A Rappahannock County Circuit Court grand jury handed down two indictments Monday (Nov. 14).
Derek Briggs Murray, 28, of Winchester, was indicted on a charge of breaking and entering. According to the criminal complaint filed by Rappahannock County Sheriff’s Lt. Jason Romero, Murray broke into the Hope Hill Baptist Church in Castleton on Sept. 16, 2015.
“Entry was gained through locked doors, and food items from within the church were consumed,” reads the complaint. “Remnants of those food items were left behind by the suspect(s) and subsequently tested for DNA.” Comparison of the found sample of DNA to others at the Virginia DNA Data Bank “yielded a profile consistent with the accused.”
The case is continued to Dec. 15 for further disposition.
Susan Michelle Altenhein, 48, of Marshall, was indicted on a charge of possession of a controlled substance. On Nov. 18, 2015, Rappahannock County Sheriff’s Deputy W. C. Ubben found a glass smoking device with a residue in Altenhein’s possession. According to the criminal complaint, the Virginia Department of Forensic Science certified that the residue was a controlled substance. The case was continued to Dec. 15.
In district court on Tuesday (Nov.15), Chester Gap residents Christina A Hutcherson and Samuel Darnel Wilson pleaded no contest to reckless handling of a firearm arising from an Aug. 27 incident. On that date, Rappahannock County Sheriff’s Deputy Cody Dodson, responding to a complaint of gunshots and wounding, found Wilson and Hutcherson target practicing in their yard.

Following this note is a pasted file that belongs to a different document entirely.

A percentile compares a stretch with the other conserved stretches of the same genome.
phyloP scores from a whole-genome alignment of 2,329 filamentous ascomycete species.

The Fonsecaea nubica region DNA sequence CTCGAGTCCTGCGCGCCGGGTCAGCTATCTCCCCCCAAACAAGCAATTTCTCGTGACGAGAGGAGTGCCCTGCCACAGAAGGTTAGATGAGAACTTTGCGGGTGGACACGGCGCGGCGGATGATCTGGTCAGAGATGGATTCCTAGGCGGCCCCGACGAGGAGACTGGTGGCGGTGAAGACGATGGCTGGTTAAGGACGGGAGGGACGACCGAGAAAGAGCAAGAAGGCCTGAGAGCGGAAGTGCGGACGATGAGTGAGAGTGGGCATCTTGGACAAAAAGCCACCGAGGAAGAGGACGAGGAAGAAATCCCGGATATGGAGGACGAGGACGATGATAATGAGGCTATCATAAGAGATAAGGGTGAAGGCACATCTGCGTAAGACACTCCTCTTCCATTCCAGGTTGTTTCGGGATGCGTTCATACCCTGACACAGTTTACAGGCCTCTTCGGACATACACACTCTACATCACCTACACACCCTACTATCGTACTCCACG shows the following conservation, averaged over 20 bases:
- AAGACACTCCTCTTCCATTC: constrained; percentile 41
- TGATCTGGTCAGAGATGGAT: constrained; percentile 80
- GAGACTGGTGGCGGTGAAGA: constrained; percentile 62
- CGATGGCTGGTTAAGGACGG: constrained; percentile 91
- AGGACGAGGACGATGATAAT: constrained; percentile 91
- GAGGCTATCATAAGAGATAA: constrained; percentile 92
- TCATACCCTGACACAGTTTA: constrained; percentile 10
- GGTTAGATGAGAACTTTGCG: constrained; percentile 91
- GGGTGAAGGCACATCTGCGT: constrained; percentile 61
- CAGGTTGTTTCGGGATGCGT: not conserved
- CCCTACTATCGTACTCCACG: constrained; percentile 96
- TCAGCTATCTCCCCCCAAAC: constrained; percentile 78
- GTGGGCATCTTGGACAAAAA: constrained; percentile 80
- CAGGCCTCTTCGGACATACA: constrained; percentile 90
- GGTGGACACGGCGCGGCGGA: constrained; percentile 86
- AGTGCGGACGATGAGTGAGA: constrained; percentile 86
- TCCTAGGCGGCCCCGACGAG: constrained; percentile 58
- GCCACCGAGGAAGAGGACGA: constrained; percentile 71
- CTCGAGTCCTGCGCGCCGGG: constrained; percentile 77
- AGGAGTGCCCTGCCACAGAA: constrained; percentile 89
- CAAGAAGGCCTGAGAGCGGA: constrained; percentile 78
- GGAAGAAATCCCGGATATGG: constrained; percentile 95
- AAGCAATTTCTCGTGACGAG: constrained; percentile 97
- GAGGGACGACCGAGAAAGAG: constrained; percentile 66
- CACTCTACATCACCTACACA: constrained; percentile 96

According to Dodson’s complaint, Wilson, 38, was teaching Hutcherson, 28, how to shoot his pistol. The two were using a piece of plywood against a pile of firewood for target practice, but shooting in the direction of houses. Apparently, a shot went astray and hit a neighbor in the leg, leaving a red mark. Wilson did not realize his neighbor had been shot.
When their case was first called, they were not present, but Court Clerk Pat Davis reported that they called to say they had been in an accident the night before and would be late. Indeed, when they arrived, they were visibly injured — Wilson limping severely and Hutcherson with one arm in a sling.
They were tried together but with separate attorneys before Judge J. Gregory Ashwell. Accepting the recommendations of Commonwealth’s Attorney Art Goff, Ashwell sentenced Hutcherson to pay a $1,000 fine (suspending $750) and spend 60 days in jail (all suspended on the condition of 12 months of good behavior). She was ordered to complete a firearms safety course approved by the National Rifle Association, write a letter of apology to the victim and pay $250 restitution.
Wilson’s sentence was much the same, except his jail sentence was for 180 days, with 160 days suspended. He will be allowed to serve the remaining time on weekends. He must report for the first weekend by 8 p.m. this Friday (Nov. 18). According to his lawyer, Kirk Milam, Wilson received jail time because he was convicted previously on a similar charge.
Before he was sentenced, Wilson addressed the court. “I never meant to harm anyone,” he said and turned to apologize to the victim who was present in court. Addressing Ashwell, Wilson, holding back tears, said, “I take my punishment as a man and I thank you for your time, patience and service.”